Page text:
On Monday, March 15, astronomer Michael Brown and NASA colleagues announced the discovery of Sedna. (See: NASA press release, including photo panels.) The release notes that Sedna may be considered the first object discovered in the inner part of the Oort cloud of the solar system. Sedna's orbit also travels through the outer Kuiper Belt.
The New Scientist reports on Sedna, Distant object could be 'tenth planet'. To quote:
Pluto's title as the outermost planet could be in jeopardy, with the discovery of a large object orbiting the Sun far further out than any other. ...
Is this new world Sedna a planet or a planetessimal (more like an asteroid)?
In February, the team [that found Sedna] discovered an object about 70 per cent as wide as Pluto and in 2002 it found an object half Pluto's diameter, called Quaoar. The team estimates it will find as many as 10 new, large KBOs in the next few years, including a few objects larger than Pluto.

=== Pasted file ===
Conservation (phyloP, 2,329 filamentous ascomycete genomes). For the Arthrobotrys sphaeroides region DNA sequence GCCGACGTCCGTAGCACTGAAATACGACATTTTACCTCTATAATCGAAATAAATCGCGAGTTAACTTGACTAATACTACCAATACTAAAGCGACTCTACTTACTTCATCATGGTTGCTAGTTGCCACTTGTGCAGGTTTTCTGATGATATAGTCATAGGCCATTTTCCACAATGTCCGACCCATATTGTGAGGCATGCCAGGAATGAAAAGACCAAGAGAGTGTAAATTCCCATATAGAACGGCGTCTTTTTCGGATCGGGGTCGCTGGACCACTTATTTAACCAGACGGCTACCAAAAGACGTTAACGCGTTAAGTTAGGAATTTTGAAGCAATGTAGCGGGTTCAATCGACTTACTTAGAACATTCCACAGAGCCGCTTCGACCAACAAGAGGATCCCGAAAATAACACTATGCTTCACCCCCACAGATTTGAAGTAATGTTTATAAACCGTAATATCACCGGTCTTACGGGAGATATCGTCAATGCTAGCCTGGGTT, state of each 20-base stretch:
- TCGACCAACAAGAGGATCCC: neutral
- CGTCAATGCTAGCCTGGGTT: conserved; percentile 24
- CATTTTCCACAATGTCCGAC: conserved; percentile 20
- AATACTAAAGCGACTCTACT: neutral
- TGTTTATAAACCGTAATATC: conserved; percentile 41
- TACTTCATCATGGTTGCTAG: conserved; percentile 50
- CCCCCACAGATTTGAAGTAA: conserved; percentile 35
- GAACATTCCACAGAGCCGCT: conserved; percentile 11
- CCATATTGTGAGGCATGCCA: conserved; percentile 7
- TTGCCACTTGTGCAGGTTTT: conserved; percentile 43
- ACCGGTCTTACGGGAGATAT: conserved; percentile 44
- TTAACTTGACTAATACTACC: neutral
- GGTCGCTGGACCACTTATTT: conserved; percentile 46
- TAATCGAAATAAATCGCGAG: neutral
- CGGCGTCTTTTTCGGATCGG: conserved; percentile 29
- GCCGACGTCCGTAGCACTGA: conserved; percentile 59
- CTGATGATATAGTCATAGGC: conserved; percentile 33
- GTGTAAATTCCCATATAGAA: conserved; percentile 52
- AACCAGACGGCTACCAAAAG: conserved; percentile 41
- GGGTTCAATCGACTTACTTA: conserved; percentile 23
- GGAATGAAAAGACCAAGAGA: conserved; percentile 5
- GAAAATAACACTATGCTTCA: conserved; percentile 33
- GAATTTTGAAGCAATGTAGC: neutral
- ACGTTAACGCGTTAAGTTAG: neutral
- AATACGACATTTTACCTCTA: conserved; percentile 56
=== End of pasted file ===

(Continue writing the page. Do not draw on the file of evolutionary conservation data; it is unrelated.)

Sedna presents an awkward categorization challenge with there being no accepted definition of what is a planet: Sedna is considerably larger than the largest asteroid, Ceres, and it is not much smaller than the smallest planet, Pluto.
Sedna has a number of planet-like characteristics. While Sedna is far beyond Pluto, it has a stable though highly elliptical orbit in the planetary plane. (See Nature report: Astronomers spy new 'planet'. Also see: Graphic of location of Sedna in Kuiper belt.) The astronomers who discovered Sedna on Nov. 14, 2003, Michael Brown, Chad Trujillo, and David Rabinowitz, report that it may have a small moon. (See: NASA press release.) Another feature is that Sedna is the second reddest object in the solar system, after Mars.